• CO2 Reduction can be accomplished as a result of several key factors:
    • Development & Integration of Renewable Energy including Solar, Wind, Geothermal
      • Integration of renewable energy into the grid
      • Reduction of reserved generating capacity
    • Transmission & Distribution system diagnostics
      • Reliability of the grid
      • Reduction of losses & lowering excess voltage
    • Energy Conservation
      • Demand Response programs
      • Energy Management systems
        • Consumer energy mgmt / reduction in peak demand
        • Smarter buildings
    • Distributed Energy Resources
      • Plug-in hybrid electric vehicles
      • Storage & distributed generation
the green grid challenges
The Green Grid Challenges
  • Location
    • Renewable resources are distributed widely across the US, but they have to be pre-wired to transmission lines. Building new transmission lines (cost, regulatory issues, construction) will take a long time.
    • Wind faces a bigger hurdle than solar.
  • Intermittency
    • Integrating intermittent or variable resources such as wind and solar can be difficult for utilities. They have traditionally dealt with predictable & reliable generation resources.
    • Solar generation is in sync with peak demand, but large portion of wind capacity is during off-peak hours.
    • Storage capacity, hydro & pump storage, CAES (compressed air energy storage), batteries can help with intermittency
  • Price point
    • Renewable energy resources are more expensive than available fossil fuel resources on a dollar-per-kilowatt-hour basis (this should change over time)
    • Example: Natural Gas Plant can produce electricity at a cost of 3.5 cents/kwh, where solar or wind (with government subsidies) current production is around 10 cents/kwh.
  • The Green Movement
    • NIMBY attitude, even while placing high importance on creation of renewable energy. is "running into itself.
    • Regulations, standards, weak investment
why must we take action now
Why must we take action now?


Changing business operations will create mismatches of power and high prices due to their continuing pressure on our inadequate infrastructure.


Consumers are increasingly concerned about the environmental impact of the products they buy, including energy. As a result, they are demanding that utilities provide them with new sources of energy and more information that will enable them to make smarter decisions.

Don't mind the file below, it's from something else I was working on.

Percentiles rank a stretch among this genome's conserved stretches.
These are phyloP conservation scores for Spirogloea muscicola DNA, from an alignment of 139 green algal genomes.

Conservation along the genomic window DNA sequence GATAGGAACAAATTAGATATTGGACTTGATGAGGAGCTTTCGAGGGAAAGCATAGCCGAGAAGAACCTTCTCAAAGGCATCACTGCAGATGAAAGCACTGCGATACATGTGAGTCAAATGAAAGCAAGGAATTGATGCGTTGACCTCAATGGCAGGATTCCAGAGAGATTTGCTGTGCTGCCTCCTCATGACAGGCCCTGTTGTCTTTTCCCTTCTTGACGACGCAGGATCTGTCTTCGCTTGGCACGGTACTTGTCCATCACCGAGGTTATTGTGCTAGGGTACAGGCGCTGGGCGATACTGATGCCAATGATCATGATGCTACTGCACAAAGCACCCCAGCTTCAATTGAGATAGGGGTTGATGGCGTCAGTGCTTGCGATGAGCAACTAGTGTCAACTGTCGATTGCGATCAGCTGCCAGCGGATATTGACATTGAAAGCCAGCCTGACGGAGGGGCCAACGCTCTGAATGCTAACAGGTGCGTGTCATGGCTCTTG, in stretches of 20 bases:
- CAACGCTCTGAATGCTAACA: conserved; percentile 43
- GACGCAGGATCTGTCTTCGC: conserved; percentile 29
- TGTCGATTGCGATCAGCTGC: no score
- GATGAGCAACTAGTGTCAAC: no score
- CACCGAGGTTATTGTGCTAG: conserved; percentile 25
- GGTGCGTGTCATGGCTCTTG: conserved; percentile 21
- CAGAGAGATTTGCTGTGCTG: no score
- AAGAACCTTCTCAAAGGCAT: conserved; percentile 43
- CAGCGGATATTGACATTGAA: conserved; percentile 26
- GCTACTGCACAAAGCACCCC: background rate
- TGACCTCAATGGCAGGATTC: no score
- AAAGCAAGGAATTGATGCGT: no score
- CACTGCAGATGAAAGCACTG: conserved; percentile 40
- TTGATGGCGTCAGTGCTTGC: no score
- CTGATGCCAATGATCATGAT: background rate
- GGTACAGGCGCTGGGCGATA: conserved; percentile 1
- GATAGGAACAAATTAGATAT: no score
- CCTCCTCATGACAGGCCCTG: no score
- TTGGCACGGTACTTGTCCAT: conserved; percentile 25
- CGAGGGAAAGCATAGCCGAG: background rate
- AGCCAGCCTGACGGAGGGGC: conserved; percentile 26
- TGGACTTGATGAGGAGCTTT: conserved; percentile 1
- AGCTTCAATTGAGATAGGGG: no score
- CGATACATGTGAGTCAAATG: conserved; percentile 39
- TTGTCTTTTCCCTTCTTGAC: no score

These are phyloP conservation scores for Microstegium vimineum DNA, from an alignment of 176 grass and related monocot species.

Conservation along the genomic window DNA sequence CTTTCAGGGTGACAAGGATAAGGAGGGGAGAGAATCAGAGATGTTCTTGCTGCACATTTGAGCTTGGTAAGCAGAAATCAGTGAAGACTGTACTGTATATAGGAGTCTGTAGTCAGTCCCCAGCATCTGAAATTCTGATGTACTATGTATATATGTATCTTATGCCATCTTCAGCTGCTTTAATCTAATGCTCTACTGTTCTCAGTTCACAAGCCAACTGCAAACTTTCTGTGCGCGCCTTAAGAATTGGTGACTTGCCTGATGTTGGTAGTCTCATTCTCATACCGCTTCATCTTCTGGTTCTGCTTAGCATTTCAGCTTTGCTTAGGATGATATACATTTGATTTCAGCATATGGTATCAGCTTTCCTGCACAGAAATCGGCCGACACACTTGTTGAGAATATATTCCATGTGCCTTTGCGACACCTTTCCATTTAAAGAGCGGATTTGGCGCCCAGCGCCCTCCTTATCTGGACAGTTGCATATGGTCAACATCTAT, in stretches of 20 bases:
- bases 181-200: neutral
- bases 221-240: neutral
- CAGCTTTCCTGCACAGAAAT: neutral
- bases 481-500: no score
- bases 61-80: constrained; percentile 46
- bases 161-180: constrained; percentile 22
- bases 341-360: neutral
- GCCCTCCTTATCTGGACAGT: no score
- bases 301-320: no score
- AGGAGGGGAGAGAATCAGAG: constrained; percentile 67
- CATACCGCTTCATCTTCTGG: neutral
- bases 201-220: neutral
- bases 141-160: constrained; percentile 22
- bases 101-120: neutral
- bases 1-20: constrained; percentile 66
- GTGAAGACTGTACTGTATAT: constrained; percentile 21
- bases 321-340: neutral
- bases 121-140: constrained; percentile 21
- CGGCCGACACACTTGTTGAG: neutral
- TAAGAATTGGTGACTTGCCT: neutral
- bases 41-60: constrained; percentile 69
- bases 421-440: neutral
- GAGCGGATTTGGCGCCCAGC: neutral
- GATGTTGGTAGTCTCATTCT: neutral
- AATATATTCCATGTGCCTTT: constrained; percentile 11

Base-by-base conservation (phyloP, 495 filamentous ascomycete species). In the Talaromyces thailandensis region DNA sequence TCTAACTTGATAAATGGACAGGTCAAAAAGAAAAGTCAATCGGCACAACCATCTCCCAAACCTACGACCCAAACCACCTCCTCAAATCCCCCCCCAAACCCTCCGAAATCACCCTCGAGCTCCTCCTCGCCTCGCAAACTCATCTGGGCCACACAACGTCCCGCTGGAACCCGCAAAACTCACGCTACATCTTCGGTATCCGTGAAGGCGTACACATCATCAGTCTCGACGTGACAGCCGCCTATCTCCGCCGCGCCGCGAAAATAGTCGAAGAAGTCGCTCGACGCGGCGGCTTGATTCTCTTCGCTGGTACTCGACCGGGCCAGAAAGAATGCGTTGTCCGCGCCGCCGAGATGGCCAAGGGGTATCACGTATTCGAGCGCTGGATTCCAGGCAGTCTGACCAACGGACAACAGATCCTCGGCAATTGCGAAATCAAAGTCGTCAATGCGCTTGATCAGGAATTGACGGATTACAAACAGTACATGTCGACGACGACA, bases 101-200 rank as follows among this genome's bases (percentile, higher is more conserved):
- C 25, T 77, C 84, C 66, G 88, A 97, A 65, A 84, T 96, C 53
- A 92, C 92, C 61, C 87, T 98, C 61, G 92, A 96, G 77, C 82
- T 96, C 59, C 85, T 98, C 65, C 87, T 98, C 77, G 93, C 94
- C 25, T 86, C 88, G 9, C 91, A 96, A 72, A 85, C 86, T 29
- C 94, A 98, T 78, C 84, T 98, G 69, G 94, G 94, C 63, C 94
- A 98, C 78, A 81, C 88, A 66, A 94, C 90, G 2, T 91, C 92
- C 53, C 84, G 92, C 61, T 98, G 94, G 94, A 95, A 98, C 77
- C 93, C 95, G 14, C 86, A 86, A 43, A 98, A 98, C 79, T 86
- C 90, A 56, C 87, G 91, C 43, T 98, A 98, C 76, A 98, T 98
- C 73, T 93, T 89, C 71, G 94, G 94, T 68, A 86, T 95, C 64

Consumers desire more information and reliability when it comes to their energy use and the system as a whole. Building a smarter infrastructure is a singular way to meet these demands while stimulating growth in the greater economy.

examples of ibm clean grid green grid renewable generation projects
Examples of IBM Clean Grid/ Green Grid / Renewable Generation projects

EDISON Project:

(A research consortium including IBM, DONG Energy, Danish regional energy company of Oestkraft, Technical University of Denmark, Siemens, Eurisco and the Danish Energy Association )

Built an intelligent infrastructure that will make possible the large scale adoption of electric vehicles to be powered by renewable energy. In order to minimize CO2 emissions tools were developed to synchronize the charging of the electric vehicles with the availability of wind in the grid.

European Generation Company:

Built a tool for optimizing unit commitment, the process of finding and dispatching power sources at the lowest possible cost. It allows planners to easily compare power generation scenarios, programs and production costs and then select the optimal demand coverage at any given time.

Pacific Northwest National Laboratory:

Provided customers with smart appliances such as water heaters that can sense impending grid failures and automatically respond by cutting back on power consumption.


Thank you

Mozhi Habibi

[email protected]